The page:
Thanks to the natural shape, the stock permits the shooter to get a hold of it regardless of the position. There are some discussions about adding an adjustable length of pull stock to the rifle though.
3-Lug Bolt And 70-Degree Throw
The action of the Ruger is based around its 3-lug bolt that offers slightly more clearance around the scope and somewhat faster bolt cycling rate.
The fluid movement of the bolt also receives substantial boosts from the short 70-degree throw and therefore facilitates fast firing.
Considering the layout, shooters shall have plenty of space for their finger, as well as a low mounted scope. The finish of the action seems lackluster though, as several people have detected marks of machine tools on the bolt surfaces.
User-Adjusted Trigger Compression
Have you ever seen the AccuTrigger of a Savage rifle? Well, the manufacturer of the Ruger uses a similar trigger-level design.
Depending on your preferences, the trigger compression of the rifle can be adjusted between 3 and 5 pounds. By setting the trigger pull heavy, the Ruger trigger makes people feel like they’re using a 2-stage trigger without being actually designed like it.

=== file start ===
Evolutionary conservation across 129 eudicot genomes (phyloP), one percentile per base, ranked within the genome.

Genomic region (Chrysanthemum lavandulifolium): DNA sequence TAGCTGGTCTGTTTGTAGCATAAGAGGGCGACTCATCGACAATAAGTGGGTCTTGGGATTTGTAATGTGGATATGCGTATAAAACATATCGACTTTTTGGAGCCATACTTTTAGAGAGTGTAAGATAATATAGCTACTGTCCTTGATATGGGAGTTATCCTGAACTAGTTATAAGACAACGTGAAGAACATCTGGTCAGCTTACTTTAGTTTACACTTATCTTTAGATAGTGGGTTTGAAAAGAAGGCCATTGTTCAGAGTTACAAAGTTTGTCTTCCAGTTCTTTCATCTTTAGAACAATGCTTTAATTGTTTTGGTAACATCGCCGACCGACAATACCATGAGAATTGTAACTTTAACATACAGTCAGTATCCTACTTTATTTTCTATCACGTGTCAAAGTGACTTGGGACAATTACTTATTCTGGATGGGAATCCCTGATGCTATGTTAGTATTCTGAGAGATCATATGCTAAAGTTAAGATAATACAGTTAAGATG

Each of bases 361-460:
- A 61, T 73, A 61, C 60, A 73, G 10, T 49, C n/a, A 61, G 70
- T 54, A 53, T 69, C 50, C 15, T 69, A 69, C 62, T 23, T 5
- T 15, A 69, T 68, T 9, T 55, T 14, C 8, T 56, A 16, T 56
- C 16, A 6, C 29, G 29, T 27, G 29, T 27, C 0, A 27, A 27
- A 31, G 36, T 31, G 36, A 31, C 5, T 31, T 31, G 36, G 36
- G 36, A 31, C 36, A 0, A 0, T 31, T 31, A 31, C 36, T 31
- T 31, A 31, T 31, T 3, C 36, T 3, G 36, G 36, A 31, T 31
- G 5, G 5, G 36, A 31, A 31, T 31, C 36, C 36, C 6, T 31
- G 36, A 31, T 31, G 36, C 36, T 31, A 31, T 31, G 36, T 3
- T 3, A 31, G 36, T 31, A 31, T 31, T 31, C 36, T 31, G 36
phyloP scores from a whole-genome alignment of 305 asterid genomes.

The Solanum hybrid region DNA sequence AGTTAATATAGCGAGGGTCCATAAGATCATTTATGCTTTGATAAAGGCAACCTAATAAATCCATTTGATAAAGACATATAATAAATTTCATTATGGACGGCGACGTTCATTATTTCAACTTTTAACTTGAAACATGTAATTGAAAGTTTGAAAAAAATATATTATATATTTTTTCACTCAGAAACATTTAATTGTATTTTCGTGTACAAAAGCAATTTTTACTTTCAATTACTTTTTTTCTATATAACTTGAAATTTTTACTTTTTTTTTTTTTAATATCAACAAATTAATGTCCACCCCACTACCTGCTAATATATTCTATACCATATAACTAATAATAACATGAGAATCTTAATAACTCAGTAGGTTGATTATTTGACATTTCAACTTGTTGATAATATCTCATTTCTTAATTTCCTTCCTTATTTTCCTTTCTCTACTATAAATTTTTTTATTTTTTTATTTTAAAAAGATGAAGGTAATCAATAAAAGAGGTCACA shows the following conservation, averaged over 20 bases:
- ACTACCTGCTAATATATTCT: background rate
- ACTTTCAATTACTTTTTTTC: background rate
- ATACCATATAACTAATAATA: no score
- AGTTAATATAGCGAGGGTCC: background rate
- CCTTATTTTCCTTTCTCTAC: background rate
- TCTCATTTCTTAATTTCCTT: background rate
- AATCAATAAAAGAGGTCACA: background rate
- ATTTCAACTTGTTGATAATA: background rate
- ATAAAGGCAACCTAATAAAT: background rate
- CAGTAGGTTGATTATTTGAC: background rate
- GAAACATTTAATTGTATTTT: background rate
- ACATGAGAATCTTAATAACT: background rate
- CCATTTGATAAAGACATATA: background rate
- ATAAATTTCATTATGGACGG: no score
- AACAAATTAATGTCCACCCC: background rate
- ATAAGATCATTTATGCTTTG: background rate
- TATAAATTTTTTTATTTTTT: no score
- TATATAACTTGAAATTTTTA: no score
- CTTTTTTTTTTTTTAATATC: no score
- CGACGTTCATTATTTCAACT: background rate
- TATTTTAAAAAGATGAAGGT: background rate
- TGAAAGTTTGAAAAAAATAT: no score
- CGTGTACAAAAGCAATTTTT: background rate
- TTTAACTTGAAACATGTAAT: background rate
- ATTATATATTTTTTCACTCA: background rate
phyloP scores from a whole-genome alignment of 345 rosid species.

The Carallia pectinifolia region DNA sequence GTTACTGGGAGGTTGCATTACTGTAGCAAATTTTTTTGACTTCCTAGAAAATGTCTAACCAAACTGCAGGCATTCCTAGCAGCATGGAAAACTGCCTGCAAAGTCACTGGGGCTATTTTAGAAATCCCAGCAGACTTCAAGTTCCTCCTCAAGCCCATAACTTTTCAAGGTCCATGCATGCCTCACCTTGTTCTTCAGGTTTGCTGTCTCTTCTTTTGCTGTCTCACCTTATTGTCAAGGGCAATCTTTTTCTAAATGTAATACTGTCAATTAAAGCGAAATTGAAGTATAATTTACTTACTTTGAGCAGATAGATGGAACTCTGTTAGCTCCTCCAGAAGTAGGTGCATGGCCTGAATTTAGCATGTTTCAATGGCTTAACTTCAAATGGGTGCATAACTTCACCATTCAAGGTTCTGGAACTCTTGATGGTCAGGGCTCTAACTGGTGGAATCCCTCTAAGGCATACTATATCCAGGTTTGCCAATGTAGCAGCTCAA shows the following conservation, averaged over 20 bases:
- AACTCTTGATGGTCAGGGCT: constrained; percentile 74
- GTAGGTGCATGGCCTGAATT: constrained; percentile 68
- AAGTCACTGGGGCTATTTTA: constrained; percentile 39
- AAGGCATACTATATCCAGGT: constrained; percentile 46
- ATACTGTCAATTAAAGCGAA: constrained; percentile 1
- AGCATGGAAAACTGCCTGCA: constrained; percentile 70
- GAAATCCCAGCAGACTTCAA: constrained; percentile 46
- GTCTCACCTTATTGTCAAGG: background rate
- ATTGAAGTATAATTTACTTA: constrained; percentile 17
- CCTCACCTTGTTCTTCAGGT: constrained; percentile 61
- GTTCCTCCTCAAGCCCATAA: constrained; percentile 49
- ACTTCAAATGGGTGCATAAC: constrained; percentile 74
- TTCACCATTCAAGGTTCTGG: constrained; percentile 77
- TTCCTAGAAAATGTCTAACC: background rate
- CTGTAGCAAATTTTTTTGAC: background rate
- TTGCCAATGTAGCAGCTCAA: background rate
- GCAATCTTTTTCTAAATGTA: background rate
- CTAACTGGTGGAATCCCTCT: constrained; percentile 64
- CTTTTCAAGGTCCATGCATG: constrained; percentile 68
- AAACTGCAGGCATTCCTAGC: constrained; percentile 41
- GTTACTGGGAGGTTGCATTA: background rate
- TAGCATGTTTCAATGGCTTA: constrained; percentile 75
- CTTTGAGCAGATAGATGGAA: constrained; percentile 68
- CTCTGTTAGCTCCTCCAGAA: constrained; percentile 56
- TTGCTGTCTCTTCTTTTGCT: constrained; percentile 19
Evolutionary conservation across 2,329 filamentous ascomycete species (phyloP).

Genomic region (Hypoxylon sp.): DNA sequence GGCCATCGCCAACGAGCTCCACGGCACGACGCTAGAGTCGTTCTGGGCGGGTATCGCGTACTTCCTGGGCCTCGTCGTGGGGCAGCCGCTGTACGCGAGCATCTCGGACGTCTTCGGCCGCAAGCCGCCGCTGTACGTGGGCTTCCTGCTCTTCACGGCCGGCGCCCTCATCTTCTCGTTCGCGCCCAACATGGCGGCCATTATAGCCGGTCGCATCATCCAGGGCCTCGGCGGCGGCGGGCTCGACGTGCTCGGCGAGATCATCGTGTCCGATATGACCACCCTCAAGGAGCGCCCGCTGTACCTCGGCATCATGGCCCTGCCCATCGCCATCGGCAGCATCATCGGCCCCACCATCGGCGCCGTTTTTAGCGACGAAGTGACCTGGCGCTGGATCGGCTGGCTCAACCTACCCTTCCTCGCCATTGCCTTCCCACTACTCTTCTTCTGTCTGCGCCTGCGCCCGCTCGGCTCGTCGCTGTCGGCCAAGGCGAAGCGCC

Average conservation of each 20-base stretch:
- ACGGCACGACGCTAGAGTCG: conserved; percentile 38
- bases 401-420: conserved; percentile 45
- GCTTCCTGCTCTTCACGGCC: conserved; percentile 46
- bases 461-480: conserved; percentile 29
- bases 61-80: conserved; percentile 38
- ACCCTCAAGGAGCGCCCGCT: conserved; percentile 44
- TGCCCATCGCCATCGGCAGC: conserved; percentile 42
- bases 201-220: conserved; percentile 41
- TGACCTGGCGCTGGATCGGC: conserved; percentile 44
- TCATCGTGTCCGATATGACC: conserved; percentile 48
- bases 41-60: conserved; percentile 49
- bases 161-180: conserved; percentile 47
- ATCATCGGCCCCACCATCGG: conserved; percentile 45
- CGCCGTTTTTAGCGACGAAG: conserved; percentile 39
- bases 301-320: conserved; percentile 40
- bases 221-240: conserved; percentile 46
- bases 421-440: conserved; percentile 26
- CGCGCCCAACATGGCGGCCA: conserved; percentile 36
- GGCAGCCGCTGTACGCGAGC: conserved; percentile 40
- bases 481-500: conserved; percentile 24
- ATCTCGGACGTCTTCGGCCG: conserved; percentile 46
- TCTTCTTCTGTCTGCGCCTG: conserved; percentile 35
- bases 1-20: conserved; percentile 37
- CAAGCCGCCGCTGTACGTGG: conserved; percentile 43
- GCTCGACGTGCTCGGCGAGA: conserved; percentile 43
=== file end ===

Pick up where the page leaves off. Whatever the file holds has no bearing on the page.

While other rifles tend to put the safety on the receiver, the safety of the Ruger lies on its trigger housing behind the cocking indicator. Usually, a tang-mounted safety lets the shooter get the rifle ready to fire quietly without involving too much movement.
Because the safety itself does not lock the action after you engage it, you could load the rifle with ammunition while the safety is on. Once you move the safety to “safe”, you would hear an audible click but you should be able to quietly push the safety to “fire”.
Compact Removable Magazine
The magazine of the Ruger is a rotary design that holds between 4 and 5 rounds, depending on the caliber of the rifle. As the magazine is made out of plastic, it’s light, simple to handle, and performs admirably on the field.
Thanks to the smooth profile, the magazine slips into the magazine well without much difficulty. Moreover, the magazine achieves a firm hold on the well and that is exactly why rattling is not an issue.
Although the catch magazine and the corresponding shelf are plastic, their durability is superb.
Rigid Polymer Stock